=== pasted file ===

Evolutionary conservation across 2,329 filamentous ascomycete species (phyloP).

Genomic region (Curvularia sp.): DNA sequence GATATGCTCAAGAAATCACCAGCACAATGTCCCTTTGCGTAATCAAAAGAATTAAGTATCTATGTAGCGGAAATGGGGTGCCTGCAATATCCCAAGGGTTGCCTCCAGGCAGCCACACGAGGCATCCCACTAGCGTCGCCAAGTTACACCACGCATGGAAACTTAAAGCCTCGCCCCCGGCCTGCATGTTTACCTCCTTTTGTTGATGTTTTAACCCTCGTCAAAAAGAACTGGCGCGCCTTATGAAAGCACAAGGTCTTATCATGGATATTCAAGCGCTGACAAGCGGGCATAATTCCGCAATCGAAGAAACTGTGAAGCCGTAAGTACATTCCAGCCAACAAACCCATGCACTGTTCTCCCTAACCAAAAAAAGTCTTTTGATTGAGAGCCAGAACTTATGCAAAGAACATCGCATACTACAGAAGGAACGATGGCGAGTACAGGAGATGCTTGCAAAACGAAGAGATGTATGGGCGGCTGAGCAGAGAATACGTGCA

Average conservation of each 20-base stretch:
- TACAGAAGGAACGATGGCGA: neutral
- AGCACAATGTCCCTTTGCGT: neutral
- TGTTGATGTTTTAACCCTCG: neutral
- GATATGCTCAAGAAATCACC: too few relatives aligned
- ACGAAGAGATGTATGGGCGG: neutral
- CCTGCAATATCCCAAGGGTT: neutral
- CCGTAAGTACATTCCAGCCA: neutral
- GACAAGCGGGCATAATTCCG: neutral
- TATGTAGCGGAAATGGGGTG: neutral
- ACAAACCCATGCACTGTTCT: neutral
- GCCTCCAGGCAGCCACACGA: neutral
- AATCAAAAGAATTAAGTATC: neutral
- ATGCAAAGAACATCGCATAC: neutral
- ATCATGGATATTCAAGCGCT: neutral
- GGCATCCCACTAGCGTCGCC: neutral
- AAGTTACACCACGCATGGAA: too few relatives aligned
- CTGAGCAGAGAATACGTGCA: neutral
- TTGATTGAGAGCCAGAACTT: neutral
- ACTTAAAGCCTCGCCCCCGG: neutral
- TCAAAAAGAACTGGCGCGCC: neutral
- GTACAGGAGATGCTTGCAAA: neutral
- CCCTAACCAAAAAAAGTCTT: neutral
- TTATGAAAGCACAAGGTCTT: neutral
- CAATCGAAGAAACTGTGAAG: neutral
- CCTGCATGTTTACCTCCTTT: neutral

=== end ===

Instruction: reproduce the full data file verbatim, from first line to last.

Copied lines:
Evolutionary conservation across 2,329 filamentous ascomycete species (phyloP).

Genomic region (Curvularia sp.): DNA sequence GATATGCTCAAGAAATCACCAGCACAATGTCCCTTTGCGTAATCAAAAGAATTAAGTATCTATGTAGCGGAAATGGGGTGCCTGCAATATCCCAAGGGTTGCCTCCAGGCAGCCACACGAGGCATCCCACTAGCGTCGCCAAGTTACACCACGCATGGAAACTTAAAGCCTCGCCCCCGGCCTGCATGTTTACCTCCTTTTGTTGATGTTTTAACCCTCGTCAAAAAGAACTGGCGCGCCTTATGAAAGCACAAGGTCTTATCATGGATATTCAAGCGCTGACAAGCGGGCATAATTCCGCAATCGAAGAAACTGTGAAGCCGTAAGTACATTCCAGCCAACAAACCCATGCACTGTTCTCCCTAACCAAAAAAAGTCTTTTGATTGAGAGCCAGAACTTATGCAAAGAACATCGCATACTACAGAAGGAACGATGGCGAGTACAGGAGATGCTTGCAAAACGAAGAGATGTATGGGCGGCTGAGCAGAGAATACGTGCA

Average conservation of each 20-base stretch:
- TACAGAAGGAACGATGGCGA: neutral
- AGCACAATGTCCCTTTGCGT: neutral
- TGTTGATGTTTTAACCCTCG: neutral
- GATATGCTCAAGAAATCACC: too few relatives aligned
- ACGAAGAGATGTATGGGCGG: neutral
- CCTGCAATATCCCAAGGGTT: neutral
- CCGTAAGTACATTCCAGCCA: neutral
- GACAAGCGGGCATAATTCCG: neutral
- TATGTAGCGGAAATGGGGTG: neutral
- ACAAACCCATGCACTGTTCT: neutral
- GCCTCCAGGCAGCCACACGA: neutral
- AATCAAAAGAATTAAGTATC: neutral
- ATGCAAAGAACATCGCATAC: neutral
- ATCATGGATATTCAAGCGCT: neutral
- GGCATCCCACTAGCGTCGCC: neutral
- AAGTTACACCACGCATGGAA: too few relatives aligned
- CTGAGCAGAGAATACGTGCA: neutral
- TTGATTGAGAGCCAGAACTT: neutral
- ACTTAAAGCCTCGCCCCCGG: neutral
- TCAAAAAGAACTGGCGCGCC: neutral
- GTACAGGAGATGCTTGCAAA: neutral
- CCCTAACCAAAAAAAGTCTT: neutral
- TTATGAAAGCACAAGGTCTT: neutral
- CAATCGAAGAAACTGTGAAG: neutral
- CCTGCATGTTTACCTCCTTT: neutral